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U.S. Bank Closures Now Stand at 106 For 2009

October 24th, 2009

Like a thief in the night, the FDIC waits until Friday evenings to announce its latest list of bank failures. This propensity for stealth news on America’s crippled banking system is based on fear that if the information was released to the public in the middle of the week, with news rooms fully attentive, panic might result. This week’s quota of Friday bank follies courtesy of the FDIC is that seven more financial institutions have failed and had to be closed.

This streak of bank collapses posted on late Fridays is occurring with monotonous regularity. Yet, the bank stress tests stage-managed by U.S. Treasury Secretary Tim Geithner last spring were supposed to assure us that the banking system of the United States was solvent and well capitalized. This mythology is increasingly being ripped apart by this never-ending stream of nocturnal end-of-the-week press releases, courtesy of the FDIC.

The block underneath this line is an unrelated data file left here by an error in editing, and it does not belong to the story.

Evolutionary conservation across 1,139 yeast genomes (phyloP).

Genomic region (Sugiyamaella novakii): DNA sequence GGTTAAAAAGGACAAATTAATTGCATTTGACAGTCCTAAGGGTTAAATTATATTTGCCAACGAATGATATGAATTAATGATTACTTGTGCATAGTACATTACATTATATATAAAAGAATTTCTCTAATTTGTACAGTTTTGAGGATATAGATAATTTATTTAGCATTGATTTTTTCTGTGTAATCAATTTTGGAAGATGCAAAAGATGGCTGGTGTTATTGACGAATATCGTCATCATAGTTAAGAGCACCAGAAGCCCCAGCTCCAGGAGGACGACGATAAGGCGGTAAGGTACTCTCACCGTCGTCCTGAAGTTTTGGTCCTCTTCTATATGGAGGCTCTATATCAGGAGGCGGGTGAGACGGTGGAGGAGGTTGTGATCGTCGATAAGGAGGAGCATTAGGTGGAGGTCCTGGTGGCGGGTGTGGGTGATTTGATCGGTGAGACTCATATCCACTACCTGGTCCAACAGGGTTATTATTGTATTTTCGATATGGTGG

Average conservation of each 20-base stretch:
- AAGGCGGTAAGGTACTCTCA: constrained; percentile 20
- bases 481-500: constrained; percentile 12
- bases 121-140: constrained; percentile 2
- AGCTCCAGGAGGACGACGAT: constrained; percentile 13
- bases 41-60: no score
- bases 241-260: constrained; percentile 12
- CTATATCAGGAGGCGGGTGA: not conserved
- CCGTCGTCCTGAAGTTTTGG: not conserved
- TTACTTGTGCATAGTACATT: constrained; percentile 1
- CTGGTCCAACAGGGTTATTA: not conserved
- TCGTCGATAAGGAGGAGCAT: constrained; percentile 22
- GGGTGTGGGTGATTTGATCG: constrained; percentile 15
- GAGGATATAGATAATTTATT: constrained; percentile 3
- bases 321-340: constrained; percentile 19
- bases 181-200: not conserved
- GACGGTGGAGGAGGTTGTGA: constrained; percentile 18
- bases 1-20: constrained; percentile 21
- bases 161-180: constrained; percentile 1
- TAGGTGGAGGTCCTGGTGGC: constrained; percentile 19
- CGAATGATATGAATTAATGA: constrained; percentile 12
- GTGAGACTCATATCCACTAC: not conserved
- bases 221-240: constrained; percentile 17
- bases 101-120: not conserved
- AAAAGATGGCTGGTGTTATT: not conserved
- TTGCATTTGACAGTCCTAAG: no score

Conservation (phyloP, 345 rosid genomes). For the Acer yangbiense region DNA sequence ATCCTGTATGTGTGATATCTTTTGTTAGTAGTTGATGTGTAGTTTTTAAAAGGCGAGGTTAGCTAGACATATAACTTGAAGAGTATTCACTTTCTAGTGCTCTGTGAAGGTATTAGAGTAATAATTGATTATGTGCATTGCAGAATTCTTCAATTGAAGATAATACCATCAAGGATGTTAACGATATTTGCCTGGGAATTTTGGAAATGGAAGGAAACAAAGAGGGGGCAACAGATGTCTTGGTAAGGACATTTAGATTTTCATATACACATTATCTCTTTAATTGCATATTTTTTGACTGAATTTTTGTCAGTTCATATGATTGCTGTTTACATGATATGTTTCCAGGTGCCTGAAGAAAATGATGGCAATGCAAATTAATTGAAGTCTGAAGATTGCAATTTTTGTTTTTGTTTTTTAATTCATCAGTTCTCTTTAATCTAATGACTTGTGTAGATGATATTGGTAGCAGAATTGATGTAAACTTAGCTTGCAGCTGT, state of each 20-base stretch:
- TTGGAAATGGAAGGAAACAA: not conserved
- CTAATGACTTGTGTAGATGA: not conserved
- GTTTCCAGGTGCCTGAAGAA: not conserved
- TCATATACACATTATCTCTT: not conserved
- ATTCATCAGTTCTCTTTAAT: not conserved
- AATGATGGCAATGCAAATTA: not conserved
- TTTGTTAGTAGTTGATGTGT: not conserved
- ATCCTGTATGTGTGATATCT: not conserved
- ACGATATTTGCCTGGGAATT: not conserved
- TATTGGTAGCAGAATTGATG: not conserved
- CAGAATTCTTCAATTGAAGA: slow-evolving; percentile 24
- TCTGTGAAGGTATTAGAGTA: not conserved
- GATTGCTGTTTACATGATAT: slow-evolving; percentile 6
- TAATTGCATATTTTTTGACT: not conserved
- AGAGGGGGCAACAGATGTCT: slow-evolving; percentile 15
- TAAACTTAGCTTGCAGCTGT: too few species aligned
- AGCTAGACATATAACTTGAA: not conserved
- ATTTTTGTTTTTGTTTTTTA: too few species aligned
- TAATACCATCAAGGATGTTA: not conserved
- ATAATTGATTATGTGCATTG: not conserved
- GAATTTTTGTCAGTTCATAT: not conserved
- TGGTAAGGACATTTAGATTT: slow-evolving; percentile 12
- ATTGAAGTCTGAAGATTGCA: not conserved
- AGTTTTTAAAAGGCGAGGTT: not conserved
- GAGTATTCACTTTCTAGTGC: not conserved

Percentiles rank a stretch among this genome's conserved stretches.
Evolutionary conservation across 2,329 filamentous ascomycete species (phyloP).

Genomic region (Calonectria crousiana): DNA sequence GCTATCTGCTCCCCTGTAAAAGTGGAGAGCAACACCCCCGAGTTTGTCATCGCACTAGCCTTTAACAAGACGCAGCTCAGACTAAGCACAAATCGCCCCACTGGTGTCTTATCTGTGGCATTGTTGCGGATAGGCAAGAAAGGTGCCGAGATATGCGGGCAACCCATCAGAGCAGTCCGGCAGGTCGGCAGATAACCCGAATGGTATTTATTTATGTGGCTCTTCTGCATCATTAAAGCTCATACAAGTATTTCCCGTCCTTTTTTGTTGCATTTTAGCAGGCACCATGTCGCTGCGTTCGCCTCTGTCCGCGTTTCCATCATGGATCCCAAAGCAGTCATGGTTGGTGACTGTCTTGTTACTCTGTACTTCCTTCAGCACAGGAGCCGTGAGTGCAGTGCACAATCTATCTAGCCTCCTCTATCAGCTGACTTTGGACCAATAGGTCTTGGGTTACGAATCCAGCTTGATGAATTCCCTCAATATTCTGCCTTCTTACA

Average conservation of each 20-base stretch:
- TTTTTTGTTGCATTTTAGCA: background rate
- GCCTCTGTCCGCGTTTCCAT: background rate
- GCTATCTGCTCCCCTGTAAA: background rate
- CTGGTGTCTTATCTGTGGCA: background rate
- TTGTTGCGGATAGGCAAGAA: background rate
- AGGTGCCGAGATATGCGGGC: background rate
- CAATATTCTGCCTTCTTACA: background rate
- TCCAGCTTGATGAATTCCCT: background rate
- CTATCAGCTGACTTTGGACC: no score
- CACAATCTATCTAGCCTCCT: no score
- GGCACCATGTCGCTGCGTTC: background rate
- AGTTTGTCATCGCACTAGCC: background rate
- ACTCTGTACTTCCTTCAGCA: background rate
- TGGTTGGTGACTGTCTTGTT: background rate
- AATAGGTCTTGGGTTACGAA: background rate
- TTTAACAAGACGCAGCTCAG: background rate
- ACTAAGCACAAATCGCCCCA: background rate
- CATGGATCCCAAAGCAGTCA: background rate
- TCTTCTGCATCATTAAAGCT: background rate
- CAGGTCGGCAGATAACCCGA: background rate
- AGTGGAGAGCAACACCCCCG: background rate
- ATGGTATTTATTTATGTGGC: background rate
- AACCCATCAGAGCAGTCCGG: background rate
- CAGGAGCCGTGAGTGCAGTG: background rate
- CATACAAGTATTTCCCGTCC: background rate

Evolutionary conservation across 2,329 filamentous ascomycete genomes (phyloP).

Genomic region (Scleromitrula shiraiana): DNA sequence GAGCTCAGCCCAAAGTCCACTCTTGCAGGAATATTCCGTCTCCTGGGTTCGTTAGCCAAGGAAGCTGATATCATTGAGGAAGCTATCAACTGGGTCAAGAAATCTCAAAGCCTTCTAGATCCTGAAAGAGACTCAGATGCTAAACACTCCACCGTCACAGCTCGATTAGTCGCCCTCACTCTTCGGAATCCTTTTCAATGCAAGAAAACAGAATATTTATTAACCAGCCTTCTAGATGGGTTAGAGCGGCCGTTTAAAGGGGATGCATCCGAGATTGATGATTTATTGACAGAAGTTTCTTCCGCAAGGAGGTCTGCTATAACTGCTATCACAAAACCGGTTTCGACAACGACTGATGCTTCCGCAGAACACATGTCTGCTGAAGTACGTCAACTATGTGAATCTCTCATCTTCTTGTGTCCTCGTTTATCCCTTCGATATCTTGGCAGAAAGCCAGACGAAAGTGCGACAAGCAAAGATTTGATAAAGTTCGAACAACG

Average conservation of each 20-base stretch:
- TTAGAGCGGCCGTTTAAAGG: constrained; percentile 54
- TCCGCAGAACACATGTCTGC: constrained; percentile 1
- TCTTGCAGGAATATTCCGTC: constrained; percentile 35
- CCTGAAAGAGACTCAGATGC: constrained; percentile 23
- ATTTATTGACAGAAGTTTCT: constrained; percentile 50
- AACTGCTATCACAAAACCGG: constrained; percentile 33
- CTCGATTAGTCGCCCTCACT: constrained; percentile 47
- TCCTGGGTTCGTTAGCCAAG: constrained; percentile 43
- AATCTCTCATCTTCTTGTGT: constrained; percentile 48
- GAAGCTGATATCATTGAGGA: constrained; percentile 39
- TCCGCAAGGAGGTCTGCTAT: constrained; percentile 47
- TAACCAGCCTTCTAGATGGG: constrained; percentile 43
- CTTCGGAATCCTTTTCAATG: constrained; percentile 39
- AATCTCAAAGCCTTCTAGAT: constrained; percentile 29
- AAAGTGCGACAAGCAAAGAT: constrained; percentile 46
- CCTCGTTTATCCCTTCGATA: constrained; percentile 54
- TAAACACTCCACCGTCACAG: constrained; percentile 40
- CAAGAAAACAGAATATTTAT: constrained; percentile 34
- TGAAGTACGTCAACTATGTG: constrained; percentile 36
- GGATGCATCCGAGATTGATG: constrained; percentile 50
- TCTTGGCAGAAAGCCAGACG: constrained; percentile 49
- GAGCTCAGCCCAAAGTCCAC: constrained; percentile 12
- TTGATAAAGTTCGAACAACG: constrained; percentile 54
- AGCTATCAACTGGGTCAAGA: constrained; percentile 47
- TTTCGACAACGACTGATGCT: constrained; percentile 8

Despite the record profits being posted by bailed out financial institutions, and the vast bonuses they are awarding to their top executives, I believe the growing list of bank closures, and the depletion of the  FDIC`s fund for paying depositors of these same banks, is a more reliable indicator on the state of banking in contemporary America.

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